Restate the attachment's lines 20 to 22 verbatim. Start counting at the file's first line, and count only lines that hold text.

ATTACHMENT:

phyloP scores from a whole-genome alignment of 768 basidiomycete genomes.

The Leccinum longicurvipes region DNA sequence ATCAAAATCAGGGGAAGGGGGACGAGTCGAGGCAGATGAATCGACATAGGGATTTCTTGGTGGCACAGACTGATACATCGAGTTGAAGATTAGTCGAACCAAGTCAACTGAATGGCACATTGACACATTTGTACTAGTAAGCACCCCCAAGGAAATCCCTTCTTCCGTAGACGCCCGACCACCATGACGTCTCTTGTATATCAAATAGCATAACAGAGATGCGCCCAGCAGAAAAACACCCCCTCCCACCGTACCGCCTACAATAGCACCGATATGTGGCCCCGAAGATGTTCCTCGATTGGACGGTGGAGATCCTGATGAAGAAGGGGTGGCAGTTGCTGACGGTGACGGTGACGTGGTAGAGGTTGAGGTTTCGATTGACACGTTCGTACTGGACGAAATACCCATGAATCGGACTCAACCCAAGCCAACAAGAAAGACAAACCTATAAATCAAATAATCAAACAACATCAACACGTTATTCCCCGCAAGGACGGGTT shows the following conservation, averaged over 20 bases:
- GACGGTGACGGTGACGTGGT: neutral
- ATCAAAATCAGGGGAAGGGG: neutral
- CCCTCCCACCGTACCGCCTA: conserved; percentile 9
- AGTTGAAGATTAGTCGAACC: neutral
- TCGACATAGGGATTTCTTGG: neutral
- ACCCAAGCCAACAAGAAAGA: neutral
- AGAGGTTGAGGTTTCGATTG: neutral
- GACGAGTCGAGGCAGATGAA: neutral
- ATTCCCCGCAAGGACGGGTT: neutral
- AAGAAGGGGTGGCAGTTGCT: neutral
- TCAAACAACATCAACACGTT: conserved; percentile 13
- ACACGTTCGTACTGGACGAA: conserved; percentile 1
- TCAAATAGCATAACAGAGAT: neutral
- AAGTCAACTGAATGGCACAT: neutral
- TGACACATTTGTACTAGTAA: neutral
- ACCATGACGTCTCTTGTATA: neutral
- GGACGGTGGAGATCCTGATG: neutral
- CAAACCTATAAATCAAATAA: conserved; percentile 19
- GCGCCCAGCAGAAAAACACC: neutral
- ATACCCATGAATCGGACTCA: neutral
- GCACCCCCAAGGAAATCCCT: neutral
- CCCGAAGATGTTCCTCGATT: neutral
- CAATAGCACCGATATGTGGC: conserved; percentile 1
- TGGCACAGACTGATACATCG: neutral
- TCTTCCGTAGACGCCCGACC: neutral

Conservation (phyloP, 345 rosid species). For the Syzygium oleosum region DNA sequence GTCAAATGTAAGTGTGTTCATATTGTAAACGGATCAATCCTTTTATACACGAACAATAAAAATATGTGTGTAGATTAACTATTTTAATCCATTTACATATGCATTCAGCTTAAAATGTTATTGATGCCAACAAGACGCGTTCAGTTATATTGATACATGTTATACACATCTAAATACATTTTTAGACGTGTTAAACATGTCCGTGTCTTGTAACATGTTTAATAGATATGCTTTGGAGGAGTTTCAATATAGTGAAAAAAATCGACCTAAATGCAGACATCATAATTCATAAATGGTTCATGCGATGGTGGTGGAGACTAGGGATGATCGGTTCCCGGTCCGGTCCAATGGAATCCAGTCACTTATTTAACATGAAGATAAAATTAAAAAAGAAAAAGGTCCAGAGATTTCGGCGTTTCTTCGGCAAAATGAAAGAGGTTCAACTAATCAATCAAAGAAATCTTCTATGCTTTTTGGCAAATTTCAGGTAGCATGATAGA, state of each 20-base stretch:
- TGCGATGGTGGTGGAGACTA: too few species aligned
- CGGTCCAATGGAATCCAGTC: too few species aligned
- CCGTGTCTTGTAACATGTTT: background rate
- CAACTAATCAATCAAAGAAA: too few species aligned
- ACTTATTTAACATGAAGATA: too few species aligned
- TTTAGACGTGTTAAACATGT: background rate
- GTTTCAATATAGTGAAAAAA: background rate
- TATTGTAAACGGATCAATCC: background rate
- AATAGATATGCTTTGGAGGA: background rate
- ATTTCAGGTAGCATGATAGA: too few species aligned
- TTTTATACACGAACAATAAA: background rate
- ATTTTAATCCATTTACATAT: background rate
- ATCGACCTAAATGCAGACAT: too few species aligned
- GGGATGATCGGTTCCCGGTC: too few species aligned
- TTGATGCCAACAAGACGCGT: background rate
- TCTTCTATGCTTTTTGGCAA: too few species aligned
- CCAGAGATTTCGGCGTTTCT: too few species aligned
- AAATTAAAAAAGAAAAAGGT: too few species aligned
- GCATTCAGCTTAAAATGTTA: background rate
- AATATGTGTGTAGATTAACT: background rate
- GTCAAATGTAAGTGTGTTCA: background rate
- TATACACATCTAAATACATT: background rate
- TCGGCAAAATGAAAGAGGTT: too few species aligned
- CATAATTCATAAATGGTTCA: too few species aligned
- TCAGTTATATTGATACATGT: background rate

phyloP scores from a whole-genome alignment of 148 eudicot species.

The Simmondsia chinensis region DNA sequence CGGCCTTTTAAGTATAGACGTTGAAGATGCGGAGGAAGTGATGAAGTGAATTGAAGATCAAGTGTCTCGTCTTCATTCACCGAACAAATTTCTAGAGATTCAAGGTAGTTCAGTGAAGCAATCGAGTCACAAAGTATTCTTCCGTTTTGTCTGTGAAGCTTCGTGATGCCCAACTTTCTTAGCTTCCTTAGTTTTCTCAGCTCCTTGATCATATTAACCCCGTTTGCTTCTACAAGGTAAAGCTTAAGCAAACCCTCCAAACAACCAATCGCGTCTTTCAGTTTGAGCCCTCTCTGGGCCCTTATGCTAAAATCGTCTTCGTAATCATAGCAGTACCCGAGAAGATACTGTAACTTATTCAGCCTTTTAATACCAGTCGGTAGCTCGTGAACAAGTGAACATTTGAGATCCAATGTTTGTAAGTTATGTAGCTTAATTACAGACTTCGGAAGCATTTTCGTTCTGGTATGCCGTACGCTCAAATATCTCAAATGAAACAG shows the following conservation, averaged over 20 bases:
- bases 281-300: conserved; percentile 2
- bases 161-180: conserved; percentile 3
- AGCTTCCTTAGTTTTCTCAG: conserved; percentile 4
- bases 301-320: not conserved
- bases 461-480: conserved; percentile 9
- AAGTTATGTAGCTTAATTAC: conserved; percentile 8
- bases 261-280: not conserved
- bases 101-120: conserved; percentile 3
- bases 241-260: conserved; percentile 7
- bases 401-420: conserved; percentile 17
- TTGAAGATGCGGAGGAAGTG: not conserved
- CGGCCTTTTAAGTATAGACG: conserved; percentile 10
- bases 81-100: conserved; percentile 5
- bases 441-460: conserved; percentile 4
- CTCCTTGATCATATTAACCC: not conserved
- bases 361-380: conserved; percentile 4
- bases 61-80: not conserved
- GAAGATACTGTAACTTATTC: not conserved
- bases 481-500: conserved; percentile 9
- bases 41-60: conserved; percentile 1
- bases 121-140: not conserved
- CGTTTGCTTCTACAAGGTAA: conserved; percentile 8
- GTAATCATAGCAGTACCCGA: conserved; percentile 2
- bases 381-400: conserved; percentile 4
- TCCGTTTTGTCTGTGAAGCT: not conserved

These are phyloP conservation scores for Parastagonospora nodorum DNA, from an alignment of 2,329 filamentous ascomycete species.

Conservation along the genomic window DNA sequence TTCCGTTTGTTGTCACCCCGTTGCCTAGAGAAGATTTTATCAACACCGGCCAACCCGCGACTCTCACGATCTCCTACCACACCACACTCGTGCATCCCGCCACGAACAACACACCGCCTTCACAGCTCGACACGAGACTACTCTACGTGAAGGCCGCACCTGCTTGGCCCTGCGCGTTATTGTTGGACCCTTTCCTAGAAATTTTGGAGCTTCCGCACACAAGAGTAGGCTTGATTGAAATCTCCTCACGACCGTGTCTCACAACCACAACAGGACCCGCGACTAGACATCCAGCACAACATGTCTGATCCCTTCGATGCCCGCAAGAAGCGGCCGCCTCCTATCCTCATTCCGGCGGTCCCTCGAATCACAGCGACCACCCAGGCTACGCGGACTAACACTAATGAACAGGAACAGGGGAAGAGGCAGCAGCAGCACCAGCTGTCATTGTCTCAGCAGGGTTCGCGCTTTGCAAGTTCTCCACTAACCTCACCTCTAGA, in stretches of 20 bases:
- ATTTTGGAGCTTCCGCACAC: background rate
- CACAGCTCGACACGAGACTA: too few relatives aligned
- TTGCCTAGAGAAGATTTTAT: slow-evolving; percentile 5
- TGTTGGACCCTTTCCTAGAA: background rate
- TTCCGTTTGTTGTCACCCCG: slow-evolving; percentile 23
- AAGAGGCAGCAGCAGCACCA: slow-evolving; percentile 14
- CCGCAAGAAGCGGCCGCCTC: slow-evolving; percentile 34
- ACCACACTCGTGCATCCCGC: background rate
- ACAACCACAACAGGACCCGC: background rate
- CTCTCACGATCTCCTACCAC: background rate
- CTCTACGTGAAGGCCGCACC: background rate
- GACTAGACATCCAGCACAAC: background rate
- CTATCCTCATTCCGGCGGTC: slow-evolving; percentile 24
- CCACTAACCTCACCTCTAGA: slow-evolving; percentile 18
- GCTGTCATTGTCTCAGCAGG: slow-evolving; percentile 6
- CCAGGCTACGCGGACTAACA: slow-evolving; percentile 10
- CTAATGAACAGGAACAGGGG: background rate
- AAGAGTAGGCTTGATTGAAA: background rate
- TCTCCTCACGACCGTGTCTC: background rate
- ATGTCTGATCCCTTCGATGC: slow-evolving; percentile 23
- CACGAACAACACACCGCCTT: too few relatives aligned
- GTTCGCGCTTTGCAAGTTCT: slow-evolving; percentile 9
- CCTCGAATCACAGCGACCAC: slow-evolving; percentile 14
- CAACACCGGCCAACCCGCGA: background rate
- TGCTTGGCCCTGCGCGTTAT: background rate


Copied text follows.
- CAAACCTATAAATCAAATAA: conserved; percentile 19
- GCGCCCAGCAGAAAAACACC: neutral
- ATACCCATGAATCGGACTCA: neutral